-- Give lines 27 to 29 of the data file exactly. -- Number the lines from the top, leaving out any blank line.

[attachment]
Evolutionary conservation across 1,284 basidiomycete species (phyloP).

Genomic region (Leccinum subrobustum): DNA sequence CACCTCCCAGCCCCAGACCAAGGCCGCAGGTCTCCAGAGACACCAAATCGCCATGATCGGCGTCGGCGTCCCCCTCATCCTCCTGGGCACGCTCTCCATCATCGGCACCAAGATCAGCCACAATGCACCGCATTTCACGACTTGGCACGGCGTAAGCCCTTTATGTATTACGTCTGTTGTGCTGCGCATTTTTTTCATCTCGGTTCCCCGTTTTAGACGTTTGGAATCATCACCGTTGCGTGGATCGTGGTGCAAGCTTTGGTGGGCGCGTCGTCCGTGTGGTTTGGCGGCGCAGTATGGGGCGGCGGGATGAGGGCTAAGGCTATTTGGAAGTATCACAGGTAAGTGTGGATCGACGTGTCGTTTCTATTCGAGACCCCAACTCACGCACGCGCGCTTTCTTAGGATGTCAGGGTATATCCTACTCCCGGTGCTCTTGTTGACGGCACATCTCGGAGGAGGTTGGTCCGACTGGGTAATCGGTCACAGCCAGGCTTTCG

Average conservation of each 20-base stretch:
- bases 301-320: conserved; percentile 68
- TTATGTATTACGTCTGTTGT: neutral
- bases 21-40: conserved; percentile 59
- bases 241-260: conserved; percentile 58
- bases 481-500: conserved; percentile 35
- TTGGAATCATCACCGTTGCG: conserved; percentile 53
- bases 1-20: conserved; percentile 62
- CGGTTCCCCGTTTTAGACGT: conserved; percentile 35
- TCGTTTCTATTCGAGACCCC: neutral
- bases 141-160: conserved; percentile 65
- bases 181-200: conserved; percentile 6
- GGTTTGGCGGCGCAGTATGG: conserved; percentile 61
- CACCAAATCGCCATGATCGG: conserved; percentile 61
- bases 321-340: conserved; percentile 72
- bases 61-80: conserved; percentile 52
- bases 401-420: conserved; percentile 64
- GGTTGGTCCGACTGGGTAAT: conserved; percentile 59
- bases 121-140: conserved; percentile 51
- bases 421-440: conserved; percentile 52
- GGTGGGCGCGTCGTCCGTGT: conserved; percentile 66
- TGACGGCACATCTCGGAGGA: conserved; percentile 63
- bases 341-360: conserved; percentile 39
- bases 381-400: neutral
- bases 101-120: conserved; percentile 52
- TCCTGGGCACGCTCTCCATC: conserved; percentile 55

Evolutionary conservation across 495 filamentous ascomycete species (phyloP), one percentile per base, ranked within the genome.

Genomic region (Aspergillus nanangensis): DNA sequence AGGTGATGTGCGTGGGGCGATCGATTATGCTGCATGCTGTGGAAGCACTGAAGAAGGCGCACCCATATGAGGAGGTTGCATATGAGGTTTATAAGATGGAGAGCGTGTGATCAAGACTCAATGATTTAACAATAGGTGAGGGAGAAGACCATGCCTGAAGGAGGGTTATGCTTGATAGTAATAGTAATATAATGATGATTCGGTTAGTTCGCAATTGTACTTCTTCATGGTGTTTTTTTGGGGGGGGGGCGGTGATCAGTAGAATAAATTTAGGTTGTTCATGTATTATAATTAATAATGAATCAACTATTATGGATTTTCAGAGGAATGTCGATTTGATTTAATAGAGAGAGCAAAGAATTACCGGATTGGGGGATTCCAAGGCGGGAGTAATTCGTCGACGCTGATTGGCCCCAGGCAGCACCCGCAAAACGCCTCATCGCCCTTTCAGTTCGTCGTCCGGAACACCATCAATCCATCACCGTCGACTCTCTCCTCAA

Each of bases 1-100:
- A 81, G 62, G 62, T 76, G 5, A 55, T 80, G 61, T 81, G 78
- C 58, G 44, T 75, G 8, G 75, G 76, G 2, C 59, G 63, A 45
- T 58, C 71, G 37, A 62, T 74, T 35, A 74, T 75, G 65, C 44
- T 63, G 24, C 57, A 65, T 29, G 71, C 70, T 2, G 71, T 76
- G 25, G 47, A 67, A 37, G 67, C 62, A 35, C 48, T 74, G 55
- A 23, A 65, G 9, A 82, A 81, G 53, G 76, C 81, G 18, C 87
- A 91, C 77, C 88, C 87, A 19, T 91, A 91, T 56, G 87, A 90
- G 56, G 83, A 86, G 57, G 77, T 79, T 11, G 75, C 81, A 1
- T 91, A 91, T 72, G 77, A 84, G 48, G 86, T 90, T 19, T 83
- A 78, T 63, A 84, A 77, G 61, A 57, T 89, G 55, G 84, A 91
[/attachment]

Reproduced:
- bases 101-120: conserved; percentile 52
- TCCTGGGCACGCTCTCCATC: conserved; percentile 55

Evolutionary conservation across 495 filamentous ascomycete species (phyloP), one percentile per base, ranked within the genome.